Gotta check your plan details but generally buying a house is considered a hardship and yes, you could make a withdrawal. A few things to remember 1)you will have to pay taxes (and probably some fees) on the amount withdrawn 2)there is probably a penalty period where you wont be able to contribute anything (my company has a 6 month penalty period) 3) you could only withdraw money that you contributed, not money that ur employer contributed or profits.

Offline Something Fishy

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Re: 401k
« Reply #10 on: October 16, 2018, 11:00:49 PM »
Gotta check your plan details but generally buying a house is considered a hardship and yes, you could make a withdrawal. A few things to remember 1)you will have to pay taxes (and probably some fees) on the amount withdrawn 2)there is probably a penalty period where you wont be able to contribute anything (my company has a 6 month penalty period) 3) you could only withdraw money that you contributed, not money that ur employer contributed or profits.

Negative on all counts with my plan, except for a small processing fee (something like $150 IIRC).

Offline ExGingi

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Re: 401k
« Reply #11 on: October 16, 2018, 11:34:39 PM »
I was recently told that you can take out of the 401k for a first time home buyer. Is that the case?

IINM there are different loan provisions (depending on your plan). A regular loan has a maximum term of 5 years, while (IINM) a loan for a home purchase has a maximum term of 10 years.

Gotta check your plan details but generally buying a house is considered a hardship and yes, you could make a withdrawal. A few things to remember 1)you will have to pay taxes (and probably some fees) on the amount withdrawn 2)there is probably a penalty period where you wont be able to contribute anything (my company has a 6 month penalty period) 3) you could only withdraw money that you contributed, not money that ur employer contributed or profits.

- 1/3 (at least)

I am not familiar with hardship withdrawals, but I just took withdrawals from my 401k (to roll over into an IRA, and then convert to a ROTH). My plan had no fees on the withdrawals. There was no change to my ability to make contributions.  I don't know about hardship withdrawals, but for regular in-service (i.e. while still employed) withdrawals, the amounts available for withdrawal are only Vested Employer contributions, and amounts attributable to funds rolled over into the plan.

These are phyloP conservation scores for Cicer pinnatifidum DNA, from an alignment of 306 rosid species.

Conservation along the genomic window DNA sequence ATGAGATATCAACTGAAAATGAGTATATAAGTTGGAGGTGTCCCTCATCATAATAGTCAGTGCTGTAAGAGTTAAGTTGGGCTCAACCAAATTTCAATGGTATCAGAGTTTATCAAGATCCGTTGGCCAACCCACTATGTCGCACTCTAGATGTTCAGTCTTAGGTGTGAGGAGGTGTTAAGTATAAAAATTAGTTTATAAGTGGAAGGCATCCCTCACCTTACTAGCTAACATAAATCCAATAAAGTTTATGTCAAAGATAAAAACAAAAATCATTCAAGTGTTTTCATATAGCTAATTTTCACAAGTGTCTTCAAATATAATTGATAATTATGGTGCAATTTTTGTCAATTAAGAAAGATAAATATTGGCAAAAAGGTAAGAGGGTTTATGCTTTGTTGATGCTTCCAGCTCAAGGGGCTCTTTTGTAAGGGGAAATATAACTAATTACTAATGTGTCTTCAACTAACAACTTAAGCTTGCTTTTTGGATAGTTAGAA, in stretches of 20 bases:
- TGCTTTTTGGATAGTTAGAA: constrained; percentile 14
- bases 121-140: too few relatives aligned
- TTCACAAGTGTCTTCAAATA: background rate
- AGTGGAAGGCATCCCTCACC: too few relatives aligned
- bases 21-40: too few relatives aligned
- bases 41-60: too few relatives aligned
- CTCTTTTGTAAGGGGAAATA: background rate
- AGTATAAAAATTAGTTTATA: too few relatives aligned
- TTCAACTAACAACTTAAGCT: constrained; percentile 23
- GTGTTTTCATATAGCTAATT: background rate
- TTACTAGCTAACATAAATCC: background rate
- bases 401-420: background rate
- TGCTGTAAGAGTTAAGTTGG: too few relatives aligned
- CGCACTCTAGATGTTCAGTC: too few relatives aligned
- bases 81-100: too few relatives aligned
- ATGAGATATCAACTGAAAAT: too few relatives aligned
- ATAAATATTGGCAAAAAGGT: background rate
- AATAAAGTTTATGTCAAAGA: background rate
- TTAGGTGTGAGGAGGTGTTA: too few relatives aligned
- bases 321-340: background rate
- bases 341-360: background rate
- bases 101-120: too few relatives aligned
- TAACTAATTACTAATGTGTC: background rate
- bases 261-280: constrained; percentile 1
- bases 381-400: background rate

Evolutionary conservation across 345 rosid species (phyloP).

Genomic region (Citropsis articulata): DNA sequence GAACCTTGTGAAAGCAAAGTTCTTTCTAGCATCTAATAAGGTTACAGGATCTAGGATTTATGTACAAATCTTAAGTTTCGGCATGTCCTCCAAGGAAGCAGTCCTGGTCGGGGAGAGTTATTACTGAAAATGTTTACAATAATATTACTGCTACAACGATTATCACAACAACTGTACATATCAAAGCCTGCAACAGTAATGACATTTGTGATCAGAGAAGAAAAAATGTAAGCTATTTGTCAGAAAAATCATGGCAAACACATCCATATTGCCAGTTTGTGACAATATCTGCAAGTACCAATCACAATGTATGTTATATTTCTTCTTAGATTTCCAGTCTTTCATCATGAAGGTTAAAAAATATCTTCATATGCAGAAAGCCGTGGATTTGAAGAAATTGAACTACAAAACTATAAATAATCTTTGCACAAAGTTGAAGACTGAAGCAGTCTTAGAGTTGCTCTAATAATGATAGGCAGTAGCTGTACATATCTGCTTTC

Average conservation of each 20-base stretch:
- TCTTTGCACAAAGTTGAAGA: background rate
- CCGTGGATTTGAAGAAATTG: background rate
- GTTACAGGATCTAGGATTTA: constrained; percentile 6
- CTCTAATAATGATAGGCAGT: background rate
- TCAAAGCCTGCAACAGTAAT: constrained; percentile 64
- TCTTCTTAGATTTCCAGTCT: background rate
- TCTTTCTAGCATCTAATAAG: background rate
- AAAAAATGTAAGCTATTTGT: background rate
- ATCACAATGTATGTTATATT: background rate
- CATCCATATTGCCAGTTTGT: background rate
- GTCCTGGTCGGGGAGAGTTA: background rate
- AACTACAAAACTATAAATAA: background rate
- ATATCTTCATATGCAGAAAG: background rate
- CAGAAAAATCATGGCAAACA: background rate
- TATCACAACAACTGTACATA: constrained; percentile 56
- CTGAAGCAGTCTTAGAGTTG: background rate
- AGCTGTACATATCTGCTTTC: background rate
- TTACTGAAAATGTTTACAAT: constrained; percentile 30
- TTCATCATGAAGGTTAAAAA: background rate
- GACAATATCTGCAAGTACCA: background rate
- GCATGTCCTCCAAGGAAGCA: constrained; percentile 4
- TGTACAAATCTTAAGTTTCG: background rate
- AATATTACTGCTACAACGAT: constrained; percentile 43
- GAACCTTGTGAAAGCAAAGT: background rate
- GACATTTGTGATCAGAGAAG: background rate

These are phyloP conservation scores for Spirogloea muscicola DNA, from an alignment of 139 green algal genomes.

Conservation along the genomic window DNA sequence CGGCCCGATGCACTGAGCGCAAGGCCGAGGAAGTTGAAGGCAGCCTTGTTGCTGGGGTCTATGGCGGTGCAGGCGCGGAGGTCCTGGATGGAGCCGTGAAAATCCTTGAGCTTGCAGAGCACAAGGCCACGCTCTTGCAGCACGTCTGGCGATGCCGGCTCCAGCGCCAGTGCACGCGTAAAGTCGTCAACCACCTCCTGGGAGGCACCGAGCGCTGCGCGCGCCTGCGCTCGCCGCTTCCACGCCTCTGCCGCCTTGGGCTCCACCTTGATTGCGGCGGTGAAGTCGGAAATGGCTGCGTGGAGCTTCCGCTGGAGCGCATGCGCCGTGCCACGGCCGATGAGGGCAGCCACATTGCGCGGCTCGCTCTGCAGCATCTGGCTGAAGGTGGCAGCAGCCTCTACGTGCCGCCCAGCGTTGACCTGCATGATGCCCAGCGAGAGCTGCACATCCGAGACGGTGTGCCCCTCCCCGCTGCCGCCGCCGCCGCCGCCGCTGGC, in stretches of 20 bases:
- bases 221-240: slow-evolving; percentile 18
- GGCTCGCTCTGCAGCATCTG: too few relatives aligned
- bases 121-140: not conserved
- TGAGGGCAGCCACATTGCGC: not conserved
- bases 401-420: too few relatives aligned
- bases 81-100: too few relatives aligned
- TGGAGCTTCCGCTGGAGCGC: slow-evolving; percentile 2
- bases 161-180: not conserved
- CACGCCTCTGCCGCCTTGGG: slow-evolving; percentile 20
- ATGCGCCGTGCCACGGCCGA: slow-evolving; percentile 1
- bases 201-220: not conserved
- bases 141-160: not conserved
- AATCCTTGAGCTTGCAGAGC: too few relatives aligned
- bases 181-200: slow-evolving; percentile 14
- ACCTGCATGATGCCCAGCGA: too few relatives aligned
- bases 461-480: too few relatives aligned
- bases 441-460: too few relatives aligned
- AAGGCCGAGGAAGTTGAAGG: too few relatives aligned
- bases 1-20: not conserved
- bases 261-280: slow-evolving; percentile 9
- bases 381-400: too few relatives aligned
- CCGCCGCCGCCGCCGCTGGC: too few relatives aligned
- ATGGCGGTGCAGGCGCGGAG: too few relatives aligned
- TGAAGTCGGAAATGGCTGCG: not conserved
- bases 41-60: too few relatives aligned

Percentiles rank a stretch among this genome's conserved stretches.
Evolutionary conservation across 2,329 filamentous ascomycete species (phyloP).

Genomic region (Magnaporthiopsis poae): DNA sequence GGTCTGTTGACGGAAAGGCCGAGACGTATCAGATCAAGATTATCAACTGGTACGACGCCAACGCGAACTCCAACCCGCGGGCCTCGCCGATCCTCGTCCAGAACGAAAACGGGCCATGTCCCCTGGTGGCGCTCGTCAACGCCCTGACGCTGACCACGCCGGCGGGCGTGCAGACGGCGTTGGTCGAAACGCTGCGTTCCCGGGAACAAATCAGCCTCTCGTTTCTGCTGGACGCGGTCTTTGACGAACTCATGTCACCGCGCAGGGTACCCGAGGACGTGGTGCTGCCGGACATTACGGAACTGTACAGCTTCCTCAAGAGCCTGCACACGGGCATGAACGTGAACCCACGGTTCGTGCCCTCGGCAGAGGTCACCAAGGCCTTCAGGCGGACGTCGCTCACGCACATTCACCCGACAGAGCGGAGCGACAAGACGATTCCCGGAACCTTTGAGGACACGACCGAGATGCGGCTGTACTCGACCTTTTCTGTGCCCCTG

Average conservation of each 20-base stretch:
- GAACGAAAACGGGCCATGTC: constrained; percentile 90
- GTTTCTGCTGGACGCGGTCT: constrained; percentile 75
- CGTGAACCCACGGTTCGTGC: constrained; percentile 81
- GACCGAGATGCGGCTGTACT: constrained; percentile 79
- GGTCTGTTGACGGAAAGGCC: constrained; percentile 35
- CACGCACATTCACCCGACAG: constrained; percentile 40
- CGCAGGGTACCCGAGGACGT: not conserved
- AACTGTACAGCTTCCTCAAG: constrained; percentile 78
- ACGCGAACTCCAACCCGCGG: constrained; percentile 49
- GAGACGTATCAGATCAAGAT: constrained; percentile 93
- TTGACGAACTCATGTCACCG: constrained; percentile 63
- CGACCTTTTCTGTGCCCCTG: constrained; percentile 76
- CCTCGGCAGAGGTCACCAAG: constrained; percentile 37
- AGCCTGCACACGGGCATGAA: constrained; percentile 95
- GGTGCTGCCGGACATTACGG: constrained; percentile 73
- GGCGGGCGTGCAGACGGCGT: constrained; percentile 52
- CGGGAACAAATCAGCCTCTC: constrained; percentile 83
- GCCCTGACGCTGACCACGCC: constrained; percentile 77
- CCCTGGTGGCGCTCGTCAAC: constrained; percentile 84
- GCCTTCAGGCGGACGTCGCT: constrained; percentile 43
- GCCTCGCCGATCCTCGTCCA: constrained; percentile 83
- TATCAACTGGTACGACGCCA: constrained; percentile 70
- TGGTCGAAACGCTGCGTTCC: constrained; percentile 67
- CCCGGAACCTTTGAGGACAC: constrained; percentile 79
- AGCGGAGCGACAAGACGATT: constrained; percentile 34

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Offline haltkup

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Re: 401k
« Reply #12 on: October 16, 2018, 11:37:02 PM »
Try to max out you company match. For down payment on primary residence loans, my plan allows 50% of 401K value with max 50K at a current interest rate of 6.25%. Must be paid back within 15 years and payments are not tax deductible. Also, loan balance due in full upon leaving employer. No tax penalties but with default back-taxes kicks in.

Offline Zevi16

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Re: 401k
« Reply #13 on: October 17, 2018, 01:35:50 AM »
Try to max out you company match. For down payment on primary residence loans, my plan allows 50% of 401K value with max 50K at a current interest rate of 6.25%. Must be paid back within 15 years and payments are not tax deductible. Also, loan balance due in full upon leaving employer. No tax penalties but with default back-taxes kicks in.
That interest goes back into your account. Correct?

Offline 12HRS

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Re: 401k
« Reply #14 on: October 17, 2018, 01:36:43 AM »
Try to max out you company match. For down payment on primary residence loans, my plan allows 50% of 401K value with max 50K at a current interest rate of 6.25%. Must be paid back within 15 years and payments are not tax deductible. Also, loan balance due in full upon leaving employer. No tax penalties but with default back-taxes kicks in.

ask an accountant. there should be penalties if not paid back within 30 days upon leaving employer.